From approximately , Napoléon Bonaparte used official propaganda to control artistic autonomy and manipulate public perceptions of his regime both in France and throughout Europe. As a result, government-sponsored art created during the Consulate and Empire is frequently dismissed by art historians as lacking in experimentation, complexity, and beauty. Napoleon Crossing the Alps, romantic version by Jacques-Louis David in 1805 Bonaparte Crossing the Alps, realist version by Paul Delaroche in 1848.
DAVID, Jacques-Louis Consecration of the Emperor Napoleon I and Coronation of the Empress Josephine Oil on canvas, 629 x 979 cm Musée du Louvre, Paris In the Coronation of the Empress Josephine, David had originally intended to portray the event faithfully, showing Napoleon crowning himself. The Emperor, remembering the quarrels between the Pope and the Holy Roman Empire, placed the crown on his own head to avoid giving a pledge of obedience of the temporal power to the Pontiff.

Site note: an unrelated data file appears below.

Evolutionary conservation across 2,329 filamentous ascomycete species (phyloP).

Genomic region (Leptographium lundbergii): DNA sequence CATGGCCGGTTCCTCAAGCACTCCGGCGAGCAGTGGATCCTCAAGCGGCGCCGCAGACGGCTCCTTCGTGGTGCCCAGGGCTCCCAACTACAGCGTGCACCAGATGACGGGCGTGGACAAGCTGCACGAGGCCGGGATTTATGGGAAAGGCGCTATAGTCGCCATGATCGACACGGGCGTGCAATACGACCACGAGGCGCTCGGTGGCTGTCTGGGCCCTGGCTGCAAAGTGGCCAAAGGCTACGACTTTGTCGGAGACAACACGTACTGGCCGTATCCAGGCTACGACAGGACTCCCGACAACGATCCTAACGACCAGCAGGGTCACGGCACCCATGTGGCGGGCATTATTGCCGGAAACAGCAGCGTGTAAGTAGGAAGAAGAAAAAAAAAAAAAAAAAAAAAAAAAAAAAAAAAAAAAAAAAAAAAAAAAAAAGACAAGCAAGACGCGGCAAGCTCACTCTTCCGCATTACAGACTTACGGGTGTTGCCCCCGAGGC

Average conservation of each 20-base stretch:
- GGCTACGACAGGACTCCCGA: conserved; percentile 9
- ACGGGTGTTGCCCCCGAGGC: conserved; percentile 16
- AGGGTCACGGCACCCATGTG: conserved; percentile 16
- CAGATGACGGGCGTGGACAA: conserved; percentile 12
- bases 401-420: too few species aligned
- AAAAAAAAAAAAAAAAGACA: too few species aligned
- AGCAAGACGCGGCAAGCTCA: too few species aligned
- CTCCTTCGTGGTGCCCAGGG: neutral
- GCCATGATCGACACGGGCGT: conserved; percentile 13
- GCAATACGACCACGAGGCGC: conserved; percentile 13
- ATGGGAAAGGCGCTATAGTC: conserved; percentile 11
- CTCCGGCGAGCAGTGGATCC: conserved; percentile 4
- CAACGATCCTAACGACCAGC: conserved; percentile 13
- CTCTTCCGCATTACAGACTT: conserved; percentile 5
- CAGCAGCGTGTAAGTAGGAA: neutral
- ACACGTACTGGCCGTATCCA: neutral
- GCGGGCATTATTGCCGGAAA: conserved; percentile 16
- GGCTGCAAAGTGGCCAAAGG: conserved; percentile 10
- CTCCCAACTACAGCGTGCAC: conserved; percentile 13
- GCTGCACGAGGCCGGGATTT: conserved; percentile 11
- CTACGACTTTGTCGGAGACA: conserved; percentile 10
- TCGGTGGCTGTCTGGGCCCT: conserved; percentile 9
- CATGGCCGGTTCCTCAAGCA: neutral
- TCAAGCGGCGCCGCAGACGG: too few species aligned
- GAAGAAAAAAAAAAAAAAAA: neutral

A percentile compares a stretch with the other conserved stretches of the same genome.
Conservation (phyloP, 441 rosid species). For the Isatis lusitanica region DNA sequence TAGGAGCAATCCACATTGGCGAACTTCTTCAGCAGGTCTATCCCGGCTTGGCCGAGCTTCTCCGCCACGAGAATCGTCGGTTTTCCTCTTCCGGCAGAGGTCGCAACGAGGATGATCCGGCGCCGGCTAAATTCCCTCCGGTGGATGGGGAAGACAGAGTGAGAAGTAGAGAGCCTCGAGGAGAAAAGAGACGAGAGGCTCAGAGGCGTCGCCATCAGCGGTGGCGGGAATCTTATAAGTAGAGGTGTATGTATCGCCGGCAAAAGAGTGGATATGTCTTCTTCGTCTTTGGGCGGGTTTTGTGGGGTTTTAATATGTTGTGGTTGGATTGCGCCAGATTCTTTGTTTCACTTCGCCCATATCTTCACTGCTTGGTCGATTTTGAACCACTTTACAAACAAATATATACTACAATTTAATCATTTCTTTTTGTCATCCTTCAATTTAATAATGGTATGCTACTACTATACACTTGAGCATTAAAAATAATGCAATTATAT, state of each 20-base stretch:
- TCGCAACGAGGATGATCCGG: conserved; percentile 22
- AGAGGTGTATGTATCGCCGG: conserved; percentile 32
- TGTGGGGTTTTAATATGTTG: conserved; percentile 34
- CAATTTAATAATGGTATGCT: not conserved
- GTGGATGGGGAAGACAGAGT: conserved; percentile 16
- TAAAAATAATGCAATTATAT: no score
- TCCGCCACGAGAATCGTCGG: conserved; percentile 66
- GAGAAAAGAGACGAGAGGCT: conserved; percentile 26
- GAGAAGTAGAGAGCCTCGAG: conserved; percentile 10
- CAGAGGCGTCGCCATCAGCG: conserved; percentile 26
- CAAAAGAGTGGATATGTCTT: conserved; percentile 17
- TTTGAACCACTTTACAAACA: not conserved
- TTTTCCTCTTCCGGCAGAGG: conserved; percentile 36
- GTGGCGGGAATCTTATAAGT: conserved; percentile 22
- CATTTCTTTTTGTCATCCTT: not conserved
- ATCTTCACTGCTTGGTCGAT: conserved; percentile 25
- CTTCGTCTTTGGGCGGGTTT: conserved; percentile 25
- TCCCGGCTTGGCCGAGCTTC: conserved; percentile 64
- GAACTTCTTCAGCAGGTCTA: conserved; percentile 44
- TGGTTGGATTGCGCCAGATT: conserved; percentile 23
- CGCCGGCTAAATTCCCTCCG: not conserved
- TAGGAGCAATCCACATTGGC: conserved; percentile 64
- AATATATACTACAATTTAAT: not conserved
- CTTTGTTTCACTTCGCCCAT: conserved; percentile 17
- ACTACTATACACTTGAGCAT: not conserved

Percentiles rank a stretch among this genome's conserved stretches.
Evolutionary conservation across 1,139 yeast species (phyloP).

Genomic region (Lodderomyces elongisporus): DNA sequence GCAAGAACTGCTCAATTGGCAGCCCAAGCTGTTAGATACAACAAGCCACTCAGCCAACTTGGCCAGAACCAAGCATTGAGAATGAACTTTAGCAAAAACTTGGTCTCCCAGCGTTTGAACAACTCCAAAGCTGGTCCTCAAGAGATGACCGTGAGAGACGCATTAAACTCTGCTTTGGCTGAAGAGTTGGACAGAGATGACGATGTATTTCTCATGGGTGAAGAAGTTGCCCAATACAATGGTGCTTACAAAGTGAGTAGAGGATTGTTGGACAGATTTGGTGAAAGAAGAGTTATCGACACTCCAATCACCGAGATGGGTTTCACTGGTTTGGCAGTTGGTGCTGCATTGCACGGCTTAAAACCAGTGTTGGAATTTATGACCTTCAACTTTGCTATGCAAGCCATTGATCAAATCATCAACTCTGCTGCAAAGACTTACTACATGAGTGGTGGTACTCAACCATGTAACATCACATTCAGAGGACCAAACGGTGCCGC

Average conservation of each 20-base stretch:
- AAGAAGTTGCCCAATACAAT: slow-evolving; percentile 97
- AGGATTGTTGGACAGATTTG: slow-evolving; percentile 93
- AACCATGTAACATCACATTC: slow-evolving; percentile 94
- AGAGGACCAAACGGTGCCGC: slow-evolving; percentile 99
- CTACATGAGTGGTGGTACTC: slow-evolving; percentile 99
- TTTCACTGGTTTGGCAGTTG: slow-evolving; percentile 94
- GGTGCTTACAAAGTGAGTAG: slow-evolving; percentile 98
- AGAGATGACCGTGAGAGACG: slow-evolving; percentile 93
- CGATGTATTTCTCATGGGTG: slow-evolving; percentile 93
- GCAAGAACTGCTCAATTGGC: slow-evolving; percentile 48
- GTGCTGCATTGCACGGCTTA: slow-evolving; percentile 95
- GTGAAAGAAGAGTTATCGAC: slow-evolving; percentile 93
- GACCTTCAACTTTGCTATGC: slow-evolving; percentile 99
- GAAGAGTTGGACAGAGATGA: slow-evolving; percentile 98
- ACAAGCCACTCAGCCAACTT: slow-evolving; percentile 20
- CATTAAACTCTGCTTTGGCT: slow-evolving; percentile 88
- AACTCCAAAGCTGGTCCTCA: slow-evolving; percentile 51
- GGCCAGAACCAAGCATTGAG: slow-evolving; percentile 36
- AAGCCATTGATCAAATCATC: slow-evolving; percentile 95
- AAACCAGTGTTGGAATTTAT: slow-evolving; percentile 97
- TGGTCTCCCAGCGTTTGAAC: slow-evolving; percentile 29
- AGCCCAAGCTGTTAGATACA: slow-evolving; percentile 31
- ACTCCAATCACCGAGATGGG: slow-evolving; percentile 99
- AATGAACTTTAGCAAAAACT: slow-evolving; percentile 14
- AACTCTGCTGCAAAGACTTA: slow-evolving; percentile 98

GROS, Antoine-Jean Napoleon Bonaparte Visiting the Plague-stricken at Jaffa 1799 Oil on canvas, 523 x 715 cm Musée du Louvre, Paris Bonaparte Visiting the Plague Victims of Jaffa depicts the noble Napoleon standing at the axis of the canvas. Around him are bodies some dead some dying of the Plague. Here in Jaffa the great Napoleon has come not only to colonize this part of the world but to save these plague stricken people. His right gloved hand holds his left glove as he uses his bare left hand to touch a man stricken with the Plague. Amongst the disorder of the plagues victims Gros echoes the Napoleons victory.
Art as Propaganda Glorify the power of the state Exploited for religious purposes Illuminate a social cause Glorify the ruler